The biggest risk in business…

So – you have an idea!

All businesses, no matter how big or small were started with an idea, the thought of a product or service that could be sold for a profit.

Hewlett Packard started with the simple idea of making an electronic signal generator they hoped engineers and schools would buy. They were right. Their product sold like mad and from that tiny start today HP has grown to become a business icon.

The Concord supersonic jet airliner was a very expensive first. Unfortunately, it did not win the minds of major airline executives and only flew with support of its creators the Anglo-French alliance. In reality, despite is speed and beauty, Concord was hardly a success story. In the case of Concord political issues may have been the blame as much anything else, but none the less, it was a market failure.

Either way, the above two examples lead to an important question, “What’s the single biggest risk in business”?

I know I can do it

Engineers, technologists, industrial designers and the like are very good at what they do. Indeed, seldom to they fail to deliver the right technical outcome, but if you look at the reason for most business failures, especially early stage businesses, the one overriding reason is in the market.

Simple mistakes

One may suggest that the issue is in their marketing, a black art if ever there was one, but in fact what many entrepreneurs fail to understand is the value they are delivering to the customer and how to quantify the value message and deliver it in a simple easy to grasp manner.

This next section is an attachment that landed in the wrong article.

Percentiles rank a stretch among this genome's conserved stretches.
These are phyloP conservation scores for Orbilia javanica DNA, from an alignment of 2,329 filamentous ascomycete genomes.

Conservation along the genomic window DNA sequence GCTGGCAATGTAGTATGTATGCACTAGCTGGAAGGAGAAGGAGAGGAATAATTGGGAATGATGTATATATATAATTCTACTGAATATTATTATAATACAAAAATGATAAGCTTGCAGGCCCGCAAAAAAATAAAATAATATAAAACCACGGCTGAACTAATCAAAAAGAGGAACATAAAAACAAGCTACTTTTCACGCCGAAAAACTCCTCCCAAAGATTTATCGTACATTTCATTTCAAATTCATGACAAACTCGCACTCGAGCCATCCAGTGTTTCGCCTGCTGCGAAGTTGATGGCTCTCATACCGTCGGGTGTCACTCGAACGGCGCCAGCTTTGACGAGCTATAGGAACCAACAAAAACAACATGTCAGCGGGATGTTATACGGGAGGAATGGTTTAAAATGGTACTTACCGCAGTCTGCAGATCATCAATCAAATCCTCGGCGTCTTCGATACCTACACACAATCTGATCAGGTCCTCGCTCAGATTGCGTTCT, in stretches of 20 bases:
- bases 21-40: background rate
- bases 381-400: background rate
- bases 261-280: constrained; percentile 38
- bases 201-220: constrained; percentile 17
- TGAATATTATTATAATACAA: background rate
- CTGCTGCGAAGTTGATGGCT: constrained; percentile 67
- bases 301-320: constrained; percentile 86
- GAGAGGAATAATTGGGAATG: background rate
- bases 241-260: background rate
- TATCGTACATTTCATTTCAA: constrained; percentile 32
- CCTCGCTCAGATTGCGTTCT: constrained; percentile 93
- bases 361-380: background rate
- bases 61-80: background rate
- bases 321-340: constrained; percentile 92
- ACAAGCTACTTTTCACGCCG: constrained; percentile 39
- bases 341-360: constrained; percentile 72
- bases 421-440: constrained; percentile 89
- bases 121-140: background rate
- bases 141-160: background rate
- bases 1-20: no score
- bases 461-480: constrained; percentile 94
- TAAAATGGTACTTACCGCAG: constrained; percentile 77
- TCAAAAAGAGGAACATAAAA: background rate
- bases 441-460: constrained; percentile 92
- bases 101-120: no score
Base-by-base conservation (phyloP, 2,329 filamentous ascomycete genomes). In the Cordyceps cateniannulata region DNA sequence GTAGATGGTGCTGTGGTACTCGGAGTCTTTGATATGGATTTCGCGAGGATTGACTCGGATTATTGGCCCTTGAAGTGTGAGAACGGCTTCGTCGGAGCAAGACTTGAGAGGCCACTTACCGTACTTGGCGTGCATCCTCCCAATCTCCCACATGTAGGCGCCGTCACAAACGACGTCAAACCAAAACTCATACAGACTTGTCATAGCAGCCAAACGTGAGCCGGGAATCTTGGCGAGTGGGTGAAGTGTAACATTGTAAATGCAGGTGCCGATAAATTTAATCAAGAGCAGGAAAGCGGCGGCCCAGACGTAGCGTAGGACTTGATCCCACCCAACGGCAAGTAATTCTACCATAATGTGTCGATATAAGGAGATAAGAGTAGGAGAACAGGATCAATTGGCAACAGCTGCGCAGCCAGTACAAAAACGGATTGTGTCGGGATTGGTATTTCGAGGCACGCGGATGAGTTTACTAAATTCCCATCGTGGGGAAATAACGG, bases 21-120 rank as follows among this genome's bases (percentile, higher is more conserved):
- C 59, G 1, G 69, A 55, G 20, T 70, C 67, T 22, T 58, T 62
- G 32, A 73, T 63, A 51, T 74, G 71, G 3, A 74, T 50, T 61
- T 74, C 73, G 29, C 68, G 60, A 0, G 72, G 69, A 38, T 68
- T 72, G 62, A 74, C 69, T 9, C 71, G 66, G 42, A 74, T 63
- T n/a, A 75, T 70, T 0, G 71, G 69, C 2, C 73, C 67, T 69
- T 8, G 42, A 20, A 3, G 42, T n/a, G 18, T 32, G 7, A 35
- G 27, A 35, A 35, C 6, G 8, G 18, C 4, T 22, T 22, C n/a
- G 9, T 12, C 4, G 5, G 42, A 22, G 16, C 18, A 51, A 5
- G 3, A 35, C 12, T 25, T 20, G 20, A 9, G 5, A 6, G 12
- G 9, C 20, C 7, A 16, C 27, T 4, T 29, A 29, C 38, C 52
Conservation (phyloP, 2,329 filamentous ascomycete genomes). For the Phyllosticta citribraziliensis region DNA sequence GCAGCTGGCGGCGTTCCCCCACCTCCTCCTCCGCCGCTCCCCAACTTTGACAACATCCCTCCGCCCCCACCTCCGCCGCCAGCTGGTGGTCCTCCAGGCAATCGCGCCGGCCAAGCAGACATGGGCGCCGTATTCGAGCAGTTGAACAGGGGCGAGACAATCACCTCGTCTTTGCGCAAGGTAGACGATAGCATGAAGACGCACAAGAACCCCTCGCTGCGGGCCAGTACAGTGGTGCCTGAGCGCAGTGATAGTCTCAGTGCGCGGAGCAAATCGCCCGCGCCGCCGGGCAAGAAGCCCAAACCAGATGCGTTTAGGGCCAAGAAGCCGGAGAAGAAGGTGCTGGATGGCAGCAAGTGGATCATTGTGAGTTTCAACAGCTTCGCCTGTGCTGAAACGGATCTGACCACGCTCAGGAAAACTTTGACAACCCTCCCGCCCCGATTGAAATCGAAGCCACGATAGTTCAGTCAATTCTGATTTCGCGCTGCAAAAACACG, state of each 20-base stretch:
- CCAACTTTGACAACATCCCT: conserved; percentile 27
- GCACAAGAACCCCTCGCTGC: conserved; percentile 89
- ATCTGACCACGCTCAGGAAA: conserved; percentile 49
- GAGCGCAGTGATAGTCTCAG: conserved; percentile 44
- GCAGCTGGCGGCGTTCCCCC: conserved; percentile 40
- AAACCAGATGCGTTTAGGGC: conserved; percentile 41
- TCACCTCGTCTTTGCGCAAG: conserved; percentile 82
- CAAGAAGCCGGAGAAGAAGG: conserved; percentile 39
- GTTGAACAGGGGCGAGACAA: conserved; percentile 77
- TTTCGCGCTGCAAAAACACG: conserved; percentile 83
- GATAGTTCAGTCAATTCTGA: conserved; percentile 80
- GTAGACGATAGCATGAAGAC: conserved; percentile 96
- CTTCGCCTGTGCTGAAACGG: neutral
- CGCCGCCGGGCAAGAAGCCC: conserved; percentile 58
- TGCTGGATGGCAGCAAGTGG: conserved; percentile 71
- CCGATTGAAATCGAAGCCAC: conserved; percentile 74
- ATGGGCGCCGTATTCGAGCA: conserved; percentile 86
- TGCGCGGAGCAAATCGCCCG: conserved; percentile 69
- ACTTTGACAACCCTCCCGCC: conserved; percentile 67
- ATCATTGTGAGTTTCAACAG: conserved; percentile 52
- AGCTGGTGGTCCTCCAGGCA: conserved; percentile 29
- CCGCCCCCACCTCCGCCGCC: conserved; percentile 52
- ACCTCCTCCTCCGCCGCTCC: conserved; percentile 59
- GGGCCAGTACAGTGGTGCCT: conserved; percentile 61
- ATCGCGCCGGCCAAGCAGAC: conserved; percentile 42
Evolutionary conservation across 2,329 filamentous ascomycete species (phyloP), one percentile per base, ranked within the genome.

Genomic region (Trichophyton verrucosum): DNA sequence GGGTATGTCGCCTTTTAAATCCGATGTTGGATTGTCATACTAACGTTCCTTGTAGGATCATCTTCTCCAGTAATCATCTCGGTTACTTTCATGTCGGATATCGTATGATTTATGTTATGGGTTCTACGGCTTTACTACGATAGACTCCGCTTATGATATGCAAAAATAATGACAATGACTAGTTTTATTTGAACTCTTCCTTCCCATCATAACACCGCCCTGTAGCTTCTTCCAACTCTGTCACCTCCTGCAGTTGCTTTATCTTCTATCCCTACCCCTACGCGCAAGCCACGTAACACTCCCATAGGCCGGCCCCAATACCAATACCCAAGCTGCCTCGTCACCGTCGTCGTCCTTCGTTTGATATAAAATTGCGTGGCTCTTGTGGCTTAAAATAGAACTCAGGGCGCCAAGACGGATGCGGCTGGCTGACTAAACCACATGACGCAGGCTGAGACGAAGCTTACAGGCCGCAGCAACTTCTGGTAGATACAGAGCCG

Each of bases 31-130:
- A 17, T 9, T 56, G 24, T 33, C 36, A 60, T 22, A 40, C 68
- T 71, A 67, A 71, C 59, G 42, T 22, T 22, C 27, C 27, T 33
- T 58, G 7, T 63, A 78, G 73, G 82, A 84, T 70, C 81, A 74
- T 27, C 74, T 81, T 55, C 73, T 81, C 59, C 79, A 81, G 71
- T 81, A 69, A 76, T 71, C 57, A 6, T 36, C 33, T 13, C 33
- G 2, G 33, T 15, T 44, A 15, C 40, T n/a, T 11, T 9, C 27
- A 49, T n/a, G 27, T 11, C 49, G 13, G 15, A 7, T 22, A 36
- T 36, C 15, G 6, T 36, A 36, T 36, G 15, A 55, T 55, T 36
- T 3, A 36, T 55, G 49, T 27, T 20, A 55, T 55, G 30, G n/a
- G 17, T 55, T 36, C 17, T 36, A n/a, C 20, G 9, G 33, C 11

The term the “value proposition” is often used as the descriptor for this concept.

In essence people only buy something because they perceive the value of what they are getting is more than the money they are outlaying. If that equation does not hold good the product has little hope of success.

Of course, when it comes to products and services targeted at industrial and commercial markets, the value proposition is often easy to demonstrate, but when one looks at more esoteric items such as fashion, art or perfumes and the like, the game changes dramatically.

A good way to look at this is in a simple diagram we developed some years ago referred to as the “Market Risk Map”, this really gives an insight into the whole matter of value and markets.

I’ll talk more about that next month.

Roger La Salle, www.innovationtraining.com.au

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